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Generalized pigmentation due to Addison disease

  • Author(s): Kumar, Rajesh
  • Kumari, Sita
  • Ranabijuli, Pradeep Kumar
  • et al.
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Generalized pigmentation due to Addison disease
Rajesh Kumar, Sita Kumari, Pradeep Kumar Ranabijuli
Dermatology Online Journal 14 (2): 13

Jagjivan Ram Hospital, Mumbai Central, Mumbai, India. rkderm@gmail.com

Abstract

A 10-year-old boy presented with generalized hyperpigmentation, abdominal pain, change in behavior and, no weight gain for 2 years. On examination, he had hypotension and generalized hyperpigmentation that was more marked on gingival mucosa and frictional sites. Serum cortisol was markedly decreased and his CT scan abdomen showed adrenal atrophy. On the basis of clinical and laboratory findings, a diagnosis of Addison disease was made.


Primary adrenal insufficiency or Addison disease is a rare endocrine disorder characterized by generalized hyperpigmentation, fatigue, anorexia, weight loss, muscle weakness, hypotension, nausea, vomiting, and diffuse abdominal pain [1]. Although autoimmune adrenalitis is the most common etiology of Addison disease in developed countries, in our region tuberculosis is the most common cause [2, 3]. We report a case of primary adrenal insufficiency or Addison disease that we attribute to tuberculosis.


Clinical synopsis


Figure 1Figure 2
Figure 1. Gingival pigmentation
Figure 2. Pigmentation of feet at friction sites

Figure 3
CT scan showing bilateral adrenal atrophy

A 10 year-old-boy presented with progressive generalized pigmentation of the skin and failure to gain weight for 2 years. He also had behavioral changes and abdominal pain for 15 days. His history revealed that he had received anti-tubercular treatment for tubercular cervical lymphadenitis for 9 months at the age of 5 years. He appeared anxious and restless. His blood pressure was 100/60 mm. There was generalized hyperpigmentation of skin and mucous membranes; it was most prominent over the hands, feet, and gingival mucosa (Fig. 1). The pigmentation was more marked at sites of friction (Fig. 2). Hair and nails were normal. Systemic examination was normal. Serum cortisol level was markedly reduced (0.96 mg / dl, with a normal range: 9 -23 mg/dl). A CT scan of the abdomen showed bilateral moderate to severe adrenal gland atrophy (Fig 3). Serum electrolytes and thyroid function tests were within normal limit. Unfortunately, we could not perform serum ACTH estimation. On the basis of clinical findings and investigations a final diagnosis of Addison disease was made. Past history of cervical tubercular lymphadenitis suggests, tubercular infection of the adrenals could be the possible cause of adrenal gland atrophy in this case. The child was treated with tablet hydrocortisone and fludrocortisones and he showed significant improvement in clinical symptoms after 4 weeks.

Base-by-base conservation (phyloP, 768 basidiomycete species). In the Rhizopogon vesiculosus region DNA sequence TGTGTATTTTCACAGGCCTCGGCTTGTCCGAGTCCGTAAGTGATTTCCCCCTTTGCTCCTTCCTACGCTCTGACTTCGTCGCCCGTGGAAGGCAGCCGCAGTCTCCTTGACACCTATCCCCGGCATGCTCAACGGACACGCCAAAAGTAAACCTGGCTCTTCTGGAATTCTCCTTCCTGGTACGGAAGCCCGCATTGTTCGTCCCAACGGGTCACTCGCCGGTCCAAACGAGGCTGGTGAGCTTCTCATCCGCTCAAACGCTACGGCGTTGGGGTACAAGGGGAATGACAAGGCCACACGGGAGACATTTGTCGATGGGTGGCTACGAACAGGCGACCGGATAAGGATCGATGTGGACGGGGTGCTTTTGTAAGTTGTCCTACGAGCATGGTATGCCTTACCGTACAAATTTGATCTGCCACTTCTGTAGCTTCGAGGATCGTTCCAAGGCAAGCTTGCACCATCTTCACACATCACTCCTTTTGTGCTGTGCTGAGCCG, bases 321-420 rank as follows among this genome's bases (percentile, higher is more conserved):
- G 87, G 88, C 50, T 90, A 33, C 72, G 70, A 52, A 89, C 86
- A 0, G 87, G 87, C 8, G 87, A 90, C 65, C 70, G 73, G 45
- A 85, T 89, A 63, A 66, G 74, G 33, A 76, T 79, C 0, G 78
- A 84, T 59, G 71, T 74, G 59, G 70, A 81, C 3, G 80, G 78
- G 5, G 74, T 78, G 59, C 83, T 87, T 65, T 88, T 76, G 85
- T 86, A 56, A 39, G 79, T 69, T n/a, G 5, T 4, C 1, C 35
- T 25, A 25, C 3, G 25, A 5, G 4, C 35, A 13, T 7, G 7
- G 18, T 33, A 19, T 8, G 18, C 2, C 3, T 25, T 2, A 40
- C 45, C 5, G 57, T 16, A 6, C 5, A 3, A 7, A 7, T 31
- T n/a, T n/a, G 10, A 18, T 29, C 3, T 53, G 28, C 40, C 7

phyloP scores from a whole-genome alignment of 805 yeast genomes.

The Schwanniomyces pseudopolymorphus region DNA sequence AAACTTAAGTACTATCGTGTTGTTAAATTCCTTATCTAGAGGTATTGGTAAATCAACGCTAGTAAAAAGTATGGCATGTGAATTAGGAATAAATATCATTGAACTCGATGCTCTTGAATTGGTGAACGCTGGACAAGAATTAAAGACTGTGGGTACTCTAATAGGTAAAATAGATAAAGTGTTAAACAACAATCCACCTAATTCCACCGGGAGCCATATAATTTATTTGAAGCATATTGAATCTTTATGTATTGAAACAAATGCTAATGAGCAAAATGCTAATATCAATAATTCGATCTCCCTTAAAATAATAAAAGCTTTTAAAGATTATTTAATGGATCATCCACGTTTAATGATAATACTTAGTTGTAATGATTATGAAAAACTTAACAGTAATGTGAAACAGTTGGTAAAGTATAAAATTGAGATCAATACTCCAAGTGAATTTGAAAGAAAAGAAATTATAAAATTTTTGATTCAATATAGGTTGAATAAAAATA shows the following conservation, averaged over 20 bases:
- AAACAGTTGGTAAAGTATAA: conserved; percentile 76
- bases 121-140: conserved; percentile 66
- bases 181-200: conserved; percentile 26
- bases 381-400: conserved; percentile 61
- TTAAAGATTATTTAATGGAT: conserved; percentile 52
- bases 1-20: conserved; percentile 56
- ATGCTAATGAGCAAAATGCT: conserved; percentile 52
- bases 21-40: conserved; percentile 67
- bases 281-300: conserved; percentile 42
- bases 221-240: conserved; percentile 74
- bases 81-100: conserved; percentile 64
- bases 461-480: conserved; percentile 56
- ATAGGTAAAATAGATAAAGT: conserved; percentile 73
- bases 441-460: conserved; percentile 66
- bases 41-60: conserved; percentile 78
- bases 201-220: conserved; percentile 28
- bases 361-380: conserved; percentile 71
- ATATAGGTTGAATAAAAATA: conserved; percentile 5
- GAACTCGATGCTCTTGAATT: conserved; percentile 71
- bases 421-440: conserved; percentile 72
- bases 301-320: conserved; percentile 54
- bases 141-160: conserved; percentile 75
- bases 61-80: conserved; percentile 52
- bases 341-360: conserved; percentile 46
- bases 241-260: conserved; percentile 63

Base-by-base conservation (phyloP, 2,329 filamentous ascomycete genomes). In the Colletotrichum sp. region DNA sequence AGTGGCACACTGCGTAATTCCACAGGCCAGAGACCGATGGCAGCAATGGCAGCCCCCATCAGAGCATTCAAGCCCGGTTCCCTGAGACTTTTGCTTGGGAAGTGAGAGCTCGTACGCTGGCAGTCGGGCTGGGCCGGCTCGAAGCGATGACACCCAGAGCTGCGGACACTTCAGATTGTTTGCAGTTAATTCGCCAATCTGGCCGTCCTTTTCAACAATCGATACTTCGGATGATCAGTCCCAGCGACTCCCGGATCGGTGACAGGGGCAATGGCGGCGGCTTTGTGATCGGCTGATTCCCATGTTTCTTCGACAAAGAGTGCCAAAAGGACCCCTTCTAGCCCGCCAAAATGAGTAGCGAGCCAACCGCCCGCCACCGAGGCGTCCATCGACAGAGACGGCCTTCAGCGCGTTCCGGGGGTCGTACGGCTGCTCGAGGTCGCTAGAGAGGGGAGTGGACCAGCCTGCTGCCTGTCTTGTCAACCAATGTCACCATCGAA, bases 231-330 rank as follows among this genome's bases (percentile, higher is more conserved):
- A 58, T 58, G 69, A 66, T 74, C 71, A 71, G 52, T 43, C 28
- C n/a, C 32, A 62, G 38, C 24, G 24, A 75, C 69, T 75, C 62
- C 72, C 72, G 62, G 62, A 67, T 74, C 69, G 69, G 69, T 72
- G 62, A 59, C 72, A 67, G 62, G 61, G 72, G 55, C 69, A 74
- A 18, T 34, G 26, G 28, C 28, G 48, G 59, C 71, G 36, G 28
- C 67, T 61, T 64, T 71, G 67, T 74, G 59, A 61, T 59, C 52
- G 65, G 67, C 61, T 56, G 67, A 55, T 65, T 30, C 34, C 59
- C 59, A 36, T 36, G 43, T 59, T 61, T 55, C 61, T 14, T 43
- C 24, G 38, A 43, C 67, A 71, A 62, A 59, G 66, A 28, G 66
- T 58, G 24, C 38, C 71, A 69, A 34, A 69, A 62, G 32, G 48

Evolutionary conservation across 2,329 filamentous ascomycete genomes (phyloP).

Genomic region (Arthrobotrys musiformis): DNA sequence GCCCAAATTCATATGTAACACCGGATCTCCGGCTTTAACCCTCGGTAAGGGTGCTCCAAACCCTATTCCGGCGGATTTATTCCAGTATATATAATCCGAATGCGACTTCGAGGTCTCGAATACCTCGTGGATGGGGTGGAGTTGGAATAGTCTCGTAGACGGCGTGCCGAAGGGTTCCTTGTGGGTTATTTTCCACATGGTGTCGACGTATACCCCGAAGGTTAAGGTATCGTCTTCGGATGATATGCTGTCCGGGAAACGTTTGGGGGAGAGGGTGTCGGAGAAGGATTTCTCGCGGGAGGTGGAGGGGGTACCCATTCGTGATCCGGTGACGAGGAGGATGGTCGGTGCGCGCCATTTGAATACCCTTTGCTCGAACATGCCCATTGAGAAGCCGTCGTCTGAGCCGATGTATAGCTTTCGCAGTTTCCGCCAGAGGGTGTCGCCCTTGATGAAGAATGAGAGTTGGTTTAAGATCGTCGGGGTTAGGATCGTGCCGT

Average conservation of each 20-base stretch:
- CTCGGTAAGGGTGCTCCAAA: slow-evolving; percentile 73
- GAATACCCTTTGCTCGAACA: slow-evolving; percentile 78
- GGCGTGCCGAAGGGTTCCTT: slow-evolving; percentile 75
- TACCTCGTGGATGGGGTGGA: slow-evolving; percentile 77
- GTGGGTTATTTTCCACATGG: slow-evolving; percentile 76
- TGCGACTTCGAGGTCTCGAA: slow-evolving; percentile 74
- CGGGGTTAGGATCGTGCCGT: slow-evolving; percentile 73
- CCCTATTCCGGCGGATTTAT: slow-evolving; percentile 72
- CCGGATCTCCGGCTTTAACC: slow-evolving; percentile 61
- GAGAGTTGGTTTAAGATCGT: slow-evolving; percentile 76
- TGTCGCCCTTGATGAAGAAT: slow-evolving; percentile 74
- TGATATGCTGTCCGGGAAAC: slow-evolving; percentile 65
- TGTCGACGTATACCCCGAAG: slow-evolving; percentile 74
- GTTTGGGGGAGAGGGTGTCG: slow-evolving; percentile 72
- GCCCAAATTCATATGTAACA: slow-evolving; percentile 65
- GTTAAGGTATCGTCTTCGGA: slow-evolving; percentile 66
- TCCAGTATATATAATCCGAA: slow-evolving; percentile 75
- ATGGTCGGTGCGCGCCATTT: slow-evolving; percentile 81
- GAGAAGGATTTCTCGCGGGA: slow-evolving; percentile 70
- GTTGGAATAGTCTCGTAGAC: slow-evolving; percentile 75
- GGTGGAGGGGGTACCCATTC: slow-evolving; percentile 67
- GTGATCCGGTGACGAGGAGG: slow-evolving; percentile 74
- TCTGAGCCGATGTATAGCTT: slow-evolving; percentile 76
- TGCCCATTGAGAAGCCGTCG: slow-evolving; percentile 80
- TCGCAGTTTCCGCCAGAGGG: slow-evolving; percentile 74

Discussion

Primary adrenal insufficiency or Addison disease is a rare endocrine disorder first described by Thomas Addison in 1855. It has a prevalence of 1 in 100,000 with no particular sex predilection [1]. In contrast to developed countries where it most commonly results from autoimmune adrenalitis, in our region tuberculosis plays an important role in its etiology [2]. It is characterized by gradual onset of fatigue, anorexia, weight loss, muscle weakness, and hypotension. Nausea, vomiting, and diffuse abdominal pain when present are signs of impending addisonian crisis. Generalized hyperpigmentation is a hallmark and most important differentiating feature of primary adrenal insufficiency from secondary adrenal insufficiency. The hyperpigmentation is attributed to excessive secretions of pituitary hormones MSH (melanocyte stimulating hormones) and ACTH (adrenocorticotrophic stimulating hormones). The pigmentation is gradual in onset and often recognized by others. It is more marked in areas subject to friction such as the elbows, knees, and waistline. It is also more pronounced in sun exposed areas such as the face and dorsa of hands. Recently acquired scars during adrenal insufficiency may get hyperpigmented. The pigmentation may involve mucous membranes, tongue, and gums. The hair becomes more darkened. Nails may show melanonychia (longitudinal hyperpigmented bands). Similar pigmentation may be seen in Nelson syndrome (pituitary adenomas from bilateral adrenalectomy for Cushing syndrome) and in tumors causing ectopic ACTH secretion. These adenomas secrete high level of ACTH and MSH. It is often difficult to prove tuberculosis as a cause of adrenal insufficiency [3]. In a retrospective study, Lam and Lo were able to find 6.6 percent cases of tuberculosis as a cause after investigation whereas in 70 percent of cases it was confirmed after autopsy [4]. In India tuberculosis is an important cause of adrenal insufficiency [2].

References

1. Feldman SR,Jorizzo JL.Adrenal, androgen related, and pituitary disorders. In: Callen JP, Jorizzo JL eds. Dermatological signs of internal disease, 3rd edn. Philadelphia: Saunders, 2003:187-91

2. Agrawal G, Bhatia E, Pandey R,Jain SK. Clinical profile and prognosis of Addison's disease in India. Nat Med J India 2001; 14: 23-5

3. Haddara WM, van Uum SH.TB and adrenal insufficiency. CMAJ 2004; 171: 710

4. Lam KY, Lo CY. A critical examination of adrenal tuberculosis and a 28-year autopsy experience of active tuberculosis. Clin Endocrinol (Oxf.) 2001;54(5):633-9.

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